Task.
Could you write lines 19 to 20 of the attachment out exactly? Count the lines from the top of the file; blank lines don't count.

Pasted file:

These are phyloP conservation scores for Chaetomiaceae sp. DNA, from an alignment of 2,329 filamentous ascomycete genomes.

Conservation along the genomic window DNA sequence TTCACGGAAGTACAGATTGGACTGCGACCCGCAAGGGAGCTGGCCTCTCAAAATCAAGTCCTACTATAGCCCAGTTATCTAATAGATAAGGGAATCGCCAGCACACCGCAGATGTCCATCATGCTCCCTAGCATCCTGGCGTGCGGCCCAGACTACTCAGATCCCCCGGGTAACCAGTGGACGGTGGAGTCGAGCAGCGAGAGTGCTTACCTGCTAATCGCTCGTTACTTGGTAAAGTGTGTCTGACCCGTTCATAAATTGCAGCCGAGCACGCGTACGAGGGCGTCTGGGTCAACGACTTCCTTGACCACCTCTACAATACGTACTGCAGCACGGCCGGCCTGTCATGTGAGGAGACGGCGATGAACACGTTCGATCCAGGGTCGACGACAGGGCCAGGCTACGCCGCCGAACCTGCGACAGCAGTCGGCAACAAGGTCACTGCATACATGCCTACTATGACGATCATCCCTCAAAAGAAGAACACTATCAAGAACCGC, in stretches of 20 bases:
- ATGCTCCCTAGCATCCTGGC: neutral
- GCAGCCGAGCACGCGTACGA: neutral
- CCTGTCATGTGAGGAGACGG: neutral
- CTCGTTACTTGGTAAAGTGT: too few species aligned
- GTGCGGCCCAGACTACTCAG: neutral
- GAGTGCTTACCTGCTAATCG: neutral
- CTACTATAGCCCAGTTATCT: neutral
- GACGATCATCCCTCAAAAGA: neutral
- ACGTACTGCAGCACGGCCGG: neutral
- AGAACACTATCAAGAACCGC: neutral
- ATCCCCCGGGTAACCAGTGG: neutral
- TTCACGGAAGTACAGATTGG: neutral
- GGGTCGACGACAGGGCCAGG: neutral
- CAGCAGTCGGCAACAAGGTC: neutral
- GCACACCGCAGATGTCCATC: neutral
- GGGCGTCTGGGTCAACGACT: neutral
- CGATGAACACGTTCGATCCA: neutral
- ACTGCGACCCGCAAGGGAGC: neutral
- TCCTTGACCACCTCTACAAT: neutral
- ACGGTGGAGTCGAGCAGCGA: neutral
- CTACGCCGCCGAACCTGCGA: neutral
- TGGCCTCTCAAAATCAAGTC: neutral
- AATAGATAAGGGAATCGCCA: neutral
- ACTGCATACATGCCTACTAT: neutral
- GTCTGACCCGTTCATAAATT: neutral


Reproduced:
- CGATGAACACGTTCGATCCA: neutral
- ACTGCGACCCGCAAGGGAGC: neutral